July 23rd, 2006, 01:17 PM
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Malaysia...in reversal, condemns Myanmar
Malaysia, in reversal, condemns Myanmar
By Wayne Arnold International Herald Tribune
Published: July 21, 2006
SINGAPORE Malaysia's foreign minister issued a statement Friday that was unusually critical of Myanmar's authoritarian regime, signaling a shift from a longstanding policy of noninterference in favor of the kind of diplomatic pressure favored by the United States and Europe.
Foreign Minister Syed Hamid Albar said the 10-member Association of Southeast Asian Nations could no longer defend an intransigent regime that was becoming a liability to the group's relations with the rest of the world.
"There is a general feeling among Asean members that the maximum benefit to be gained by Asean through its cooperation with some of its dialogue partners is being held hostage by Myanmar," Syed Hamid said in a speech delivered by his political secretary at a conference on Myanmar in the Malaysian capital, Kuala Lumpur.
Syed Hamid's comments came just days before his country plays host to a five-day annual meeting of Asean foreign ministers.
His remarks represented a remarkable break from a policy that had been bedrock among Asean members, Malaysia in particular.
"The fact that they've come out with a public statement like this shows that they are getting frustrated," said Bruce Gale, a political risk consultant in Singapore. "Asean has been realizing that unless Myanmar gets its act together it's going to affect Asean's relationships with Europe and the United States."
The upcoming meeting is likely to see Myanmar come under renewed pressure to hold elections and release the pro-democracy leader Aung San Suu Kyi from house arrest. In May, Myanmar's ruling junta extended her latest six-month detention for another year. She has been under house arrest for most of the 16 years since the military seized power following her party's victory in national elections in 1990.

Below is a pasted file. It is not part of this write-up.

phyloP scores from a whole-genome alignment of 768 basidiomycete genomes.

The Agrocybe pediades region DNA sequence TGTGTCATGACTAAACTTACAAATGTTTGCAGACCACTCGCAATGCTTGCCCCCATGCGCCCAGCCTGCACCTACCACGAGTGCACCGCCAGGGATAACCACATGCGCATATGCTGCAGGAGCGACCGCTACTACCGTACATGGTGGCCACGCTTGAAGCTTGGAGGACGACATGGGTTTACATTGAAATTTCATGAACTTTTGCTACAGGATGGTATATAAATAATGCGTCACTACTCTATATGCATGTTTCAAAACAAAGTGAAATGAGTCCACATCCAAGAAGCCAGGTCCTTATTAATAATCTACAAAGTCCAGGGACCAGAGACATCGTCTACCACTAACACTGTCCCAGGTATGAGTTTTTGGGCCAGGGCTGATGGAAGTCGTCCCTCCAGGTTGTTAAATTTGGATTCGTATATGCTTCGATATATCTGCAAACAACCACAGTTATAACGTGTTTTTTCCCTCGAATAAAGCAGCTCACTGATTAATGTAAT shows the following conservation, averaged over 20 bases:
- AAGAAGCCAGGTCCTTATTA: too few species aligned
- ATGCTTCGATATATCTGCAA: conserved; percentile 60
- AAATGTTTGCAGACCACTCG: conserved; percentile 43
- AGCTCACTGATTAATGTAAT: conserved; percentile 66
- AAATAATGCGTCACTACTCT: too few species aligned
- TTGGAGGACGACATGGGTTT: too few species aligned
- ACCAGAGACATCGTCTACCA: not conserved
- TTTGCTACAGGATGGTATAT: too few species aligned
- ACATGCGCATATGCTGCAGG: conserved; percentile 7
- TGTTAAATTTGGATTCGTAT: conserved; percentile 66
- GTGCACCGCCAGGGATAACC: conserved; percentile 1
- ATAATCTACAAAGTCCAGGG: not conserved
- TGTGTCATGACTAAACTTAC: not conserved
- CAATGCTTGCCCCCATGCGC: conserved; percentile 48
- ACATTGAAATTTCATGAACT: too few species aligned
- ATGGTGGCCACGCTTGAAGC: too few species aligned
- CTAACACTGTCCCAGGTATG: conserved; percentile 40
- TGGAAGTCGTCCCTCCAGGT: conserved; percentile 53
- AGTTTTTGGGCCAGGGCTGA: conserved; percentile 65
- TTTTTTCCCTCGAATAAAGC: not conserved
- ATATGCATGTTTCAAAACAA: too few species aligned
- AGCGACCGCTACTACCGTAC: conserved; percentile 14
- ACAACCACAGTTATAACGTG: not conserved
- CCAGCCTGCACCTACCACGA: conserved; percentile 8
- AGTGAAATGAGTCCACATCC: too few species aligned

Southeast Asian leaders long dismissed calls to isolate Myanmar as Western interference and recommended instead engaging Myanmar through investment and trade. But in the past two years, growing impatience with the junta's failure to live up to promises to pursue a seven-step road map toward democracy have precipitated a reversal.
The issue came to a head last July, when Asean forced Myanmar to surrender its turn as the association's chairman.
Since, Southeast Asian lawmakers have issued increasingly outspoken condemnations of Myanmar's regime, including calls for the Myanmar issue to be submitted to the UN Security Council.
Syed Hamid said Friday that Asean's policy of "constructive engagement" had failed to catalyze political change there and that Myanmar had refused to accept delegates from Asean. "Myanmar does not want us to stand with them," he said.
"This means that Myanmar does not need us for solving their issue. So it is best that it is handled by the UN."
In London, Malaysia's defense minister, Najib Razak, said Thursday that Malaysia would consider contributing troops should the UN Security Council decide to send peacekeepers to the Israeli-Lebanon border. Malaysia has condemned Israeli attacks and Syed Hamid called Friday for the UN to do more to prevent the conflict from widening.